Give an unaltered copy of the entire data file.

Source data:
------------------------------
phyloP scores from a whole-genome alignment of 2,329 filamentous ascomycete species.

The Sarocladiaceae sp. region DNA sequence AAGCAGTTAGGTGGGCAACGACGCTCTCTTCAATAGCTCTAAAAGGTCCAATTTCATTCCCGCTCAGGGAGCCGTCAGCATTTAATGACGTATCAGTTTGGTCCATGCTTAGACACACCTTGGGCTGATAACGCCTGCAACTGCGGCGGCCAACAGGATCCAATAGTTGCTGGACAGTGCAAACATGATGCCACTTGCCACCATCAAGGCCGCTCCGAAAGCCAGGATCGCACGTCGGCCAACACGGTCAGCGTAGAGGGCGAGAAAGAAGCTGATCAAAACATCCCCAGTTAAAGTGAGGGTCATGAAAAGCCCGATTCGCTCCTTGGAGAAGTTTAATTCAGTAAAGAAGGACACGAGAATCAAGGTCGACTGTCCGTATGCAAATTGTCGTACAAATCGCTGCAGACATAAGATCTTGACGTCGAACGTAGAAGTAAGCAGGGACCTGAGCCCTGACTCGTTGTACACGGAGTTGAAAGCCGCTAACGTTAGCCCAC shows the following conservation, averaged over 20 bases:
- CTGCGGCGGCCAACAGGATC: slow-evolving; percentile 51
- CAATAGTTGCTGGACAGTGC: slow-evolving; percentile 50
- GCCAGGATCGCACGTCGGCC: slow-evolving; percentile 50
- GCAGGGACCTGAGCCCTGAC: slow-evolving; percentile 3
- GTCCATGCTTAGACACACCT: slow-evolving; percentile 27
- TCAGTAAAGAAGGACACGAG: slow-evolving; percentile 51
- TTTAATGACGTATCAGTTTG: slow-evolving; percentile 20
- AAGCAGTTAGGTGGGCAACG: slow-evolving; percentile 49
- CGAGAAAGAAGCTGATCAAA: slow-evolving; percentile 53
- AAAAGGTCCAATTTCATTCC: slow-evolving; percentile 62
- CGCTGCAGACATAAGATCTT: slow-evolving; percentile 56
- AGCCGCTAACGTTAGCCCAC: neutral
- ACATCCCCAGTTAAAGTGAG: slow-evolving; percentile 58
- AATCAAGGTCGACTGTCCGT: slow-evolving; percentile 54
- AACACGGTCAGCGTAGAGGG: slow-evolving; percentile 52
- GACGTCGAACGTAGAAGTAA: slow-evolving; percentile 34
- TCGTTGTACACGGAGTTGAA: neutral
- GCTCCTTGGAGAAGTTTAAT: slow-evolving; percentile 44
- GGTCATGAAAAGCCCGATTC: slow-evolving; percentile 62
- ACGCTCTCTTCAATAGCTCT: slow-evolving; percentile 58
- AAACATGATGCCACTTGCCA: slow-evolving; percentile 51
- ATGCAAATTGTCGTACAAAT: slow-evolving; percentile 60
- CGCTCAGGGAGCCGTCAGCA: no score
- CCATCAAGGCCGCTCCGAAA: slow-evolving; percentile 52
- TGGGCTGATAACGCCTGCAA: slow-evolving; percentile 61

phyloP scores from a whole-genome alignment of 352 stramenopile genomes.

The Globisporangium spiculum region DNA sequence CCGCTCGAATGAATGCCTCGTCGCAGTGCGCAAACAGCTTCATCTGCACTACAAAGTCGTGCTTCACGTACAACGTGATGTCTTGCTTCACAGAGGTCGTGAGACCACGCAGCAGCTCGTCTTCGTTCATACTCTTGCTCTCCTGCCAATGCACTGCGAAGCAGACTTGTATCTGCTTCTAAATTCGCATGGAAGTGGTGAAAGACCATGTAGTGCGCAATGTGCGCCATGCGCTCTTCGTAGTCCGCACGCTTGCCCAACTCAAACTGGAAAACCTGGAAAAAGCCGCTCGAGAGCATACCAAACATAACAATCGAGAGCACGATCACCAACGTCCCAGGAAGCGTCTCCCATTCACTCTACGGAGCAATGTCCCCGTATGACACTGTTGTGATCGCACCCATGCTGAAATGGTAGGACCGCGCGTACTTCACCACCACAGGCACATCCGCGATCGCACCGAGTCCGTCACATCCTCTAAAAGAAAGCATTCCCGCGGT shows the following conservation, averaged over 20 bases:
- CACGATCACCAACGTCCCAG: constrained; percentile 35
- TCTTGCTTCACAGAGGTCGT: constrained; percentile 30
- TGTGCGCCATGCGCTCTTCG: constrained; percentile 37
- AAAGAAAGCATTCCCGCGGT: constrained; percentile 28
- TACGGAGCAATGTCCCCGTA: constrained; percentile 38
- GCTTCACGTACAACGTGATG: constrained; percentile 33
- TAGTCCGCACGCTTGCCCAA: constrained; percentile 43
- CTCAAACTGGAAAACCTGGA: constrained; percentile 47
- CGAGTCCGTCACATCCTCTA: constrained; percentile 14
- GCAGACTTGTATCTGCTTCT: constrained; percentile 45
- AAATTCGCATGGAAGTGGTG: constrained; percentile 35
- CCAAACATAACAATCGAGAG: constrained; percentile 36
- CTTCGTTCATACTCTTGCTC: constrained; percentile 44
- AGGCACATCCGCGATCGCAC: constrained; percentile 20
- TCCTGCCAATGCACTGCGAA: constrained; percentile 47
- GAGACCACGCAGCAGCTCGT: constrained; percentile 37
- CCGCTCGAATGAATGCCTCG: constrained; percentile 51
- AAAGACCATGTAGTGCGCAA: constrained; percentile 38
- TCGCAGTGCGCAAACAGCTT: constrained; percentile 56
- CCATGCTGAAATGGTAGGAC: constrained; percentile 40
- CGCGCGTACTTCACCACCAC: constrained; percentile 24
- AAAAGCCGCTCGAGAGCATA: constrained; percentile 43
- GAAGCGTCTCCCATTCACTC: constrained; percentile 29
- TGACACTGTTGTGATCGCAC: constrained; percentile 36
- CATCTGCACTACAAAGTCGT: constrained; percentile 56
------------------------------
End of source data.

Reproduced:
phyloP scores from a whole-genome alignment of 2,329 filamentous ascomycete species.

The Sarocladiaceae sp. region DNA sequence AAGCAGTTAGGTGGGCAACGACGCTCTCTTCAATAGCTCTAAAAGGTCCAATTTCATTCCCGCTCAGGGAGCCGTCAGCATTTAATGACGTATCAGTTTGGTCCATGCTTAGACACACCTTGGGCTGATAACGCCTGCAACTGCGGCGGCCAACAGGATCCAATAGTTGCTGGACAGTGCAAACATGATGCCACTTGCCACCATCAAGGCCGCTCCGAAAGCCAGGATCGCACGTCGGCCAACACGGTCAGCGTAGAGGGCGAGAAAGAAGCTGATCAAAACATCCCCAGTTAAAGTGAGGGTCATGAAAAGCCCGATTCGCTCCTTGGAGAAGTTTAATTCAGTAAAGAAGGACACGAGAATCAAGGTCGACTGTCCGTATGCAAATTGTCGTACAAATCGCTGCAGACATAAGATCTTGACGTCGAACGTAGAAGTAAGCAGGGACCTGAGCCCTGACTCGTTGTACACGGAGTTGAAAGCCGCTAACGTTAGCCCAC shows the following conservation, averaged over 20 bases:
- CTGCGGCGGCCAACAGGATC: slow-evolving; percentile 51
- CAATAGTTGCTGGACAGTGC: slow-evolving; percentile 50
- GCCAGGATCGCACGTCGGCC: slow-evolving; percentile 50
- GCAGGGACCTGAGCCCTGAC: slow-evolving; percentile 3
- GTCCATGCTTAGACACACCT: slow-evolving; percentile 27
- TCAGTAAAGAAGGACACGAG: slow-evolving; percentile 51
- TTTAATGACGTATCAGTTTG: slow-evolving; percentile 20
- AAGCAGTTAGGTGGGCAACG: slow-evolving; percentile 49
- CGAGAAAGAAGCTGATCAAA: slow-evolving; percentile 53
- AAAAGGTCCAATTTCATTCC: slow-evolving; percentile 62
- CGCTGCAGACATAAGATCTT: slow-evolving; percentile 56
- AGCCGCTAACGTTAGCCCAC: neutral
- ACATCCCCAGTTAAAGTGAG: slow-evolving; percentile 58
- AATCAAGGTCGACTGTCCGT: slow-evolving; percentile 54
- AACACGGTCAGCGTAGAGGG: slow-evolving; percentile 52
- GACGTCGAACGTAGAAGTAA: slow-evolving; percentile 34
- TCGTTGTACACGGAGTTGAA: neutral
- GCTCCTTGGAGAAGTTTAAT: slow-evolving; percentile 44
- GGTCATGAAAAGCCCGATTC: slow-evolving; percentile 62
- ACGCTCTCTTCAATAGCTCT: slow-evolving; percentile 58
- AAACATGATGCCACTTGCCA: slow-evolving; percentile 51
- ATGCAAATTGTCGTACAAAT: slow-evolving; percentile 60
- CGCTCAGGGAGCCGTCAGCA: no score
- CCATCAAGGCCGCTCCGAAA: slow-evolving; percentile 52
- TGGGCTGATAACGCCTGCAA: slow-evolving; percentile 61

phyloP scores from a whole-genome alignment of 352 stramenopile genomes.

The Globisporangium spiculum region DNA sequence CCGCTCGAATGAATGCCTCGTCGCAGTGCGCAAACAGCTTCATCTGCACTACAAAGTCGTGCTTCACGTACAACGTGATGTCTTGCTTCACAGAGGTCGTGAGACCACGCAGCAGCTCGTCTTCGTTCATACTCTTGCTCTCCTGCCAATGCACTGCGAAGCAGACTTGTATCTGCTTCTAAATTCGCATGGAAGTGGTGAAAGACCATGTAGTGCGCAATGTGCGCCATGCGCTCTTCGTAGTCCGCACGCTTGCCCAACTCAAACTGGAAAACCTGGAAAAAGCCGCTCGAGAGCATACCAAACATAACAATCGAGAGCACGATCACCAACGTCCCAGGAAGCGTCTCCCATTCACTCTACGGAGCAATGTCCCCGTATGACACTGTTGTGATCGCACCCATGCTGAAATGGTAGGACCGCGCGTACTTCACCACCACAGGCACATCCGCGATCGCACCGAGTCCGTCACATCCTCTAAAAGAAAGCATTCCCGCGGT shows the following conservation, averaged over 20 bases:
- CACGATCACCAACGTCCCAG: constrained; percentile 35
- TCTTGCTTCACAGAGGTCGT: constrained; percentile 30
- TGTGCGCCATGCGCTCTTCG: constrained; percentile 37
- AAAGAAAGCATTCCCGCGGT: constrained; percentile 28
- TACGGAGCAATGTCCCCGTA: constrained; percentile 38
- GCTTCACGTACAACGTGATG: constrained; percentile 33
- TAGTCCGCACGCTTGCCCAA: constrained; percentile 43
- CTCAAACTGGAAAACCTGGA: constrained; percentile 47
- CGAGTCCGTCACATCCTCTA: constrained; percentile 14
- GCAGACTTGTATCTGCTTCT: constrained; percentile 45
- AAATTCGCATGGAAGTGGTG: constrained; percentile 35
- CCAAACATAACAATCGAGAG: constrained; percentile 36
- CTTCGTTCATACTCTTGCTC: constrained; percentile 44
- AGGCACATCCGCGATCGCAC: constrained; percentile 20
- TCCTGCCAATGCACTGCGAA: constrained; percentile 47
- GAGACCACGCAGCAGCTCGT: constrained; percentile 37
- CCGCTCGAATGAATGCCTCG: constrained; percentile 51
- AAAGACCATGTAGTGCGCAA: constrained; percentile 38
- TCGCAGTGCGCAAACAGCTT: constrained; percentile 56
- CCATGCTGAAATGGTAGGAC: constrained; percentile 40
- CGCGCGTACTTCACCACCAC: constrained; percentile 24
- AAAAGCCGCTCGAGAGCATA: constrained; percentile 43
- GAAGCGTCTCCCATTCACTC: constrained; percentile 29
- TGACACTGTTGTGATCGCAC: constrained; percentile 36
- CATCTGCACTACAAAGTCGT: constrained; percentile 56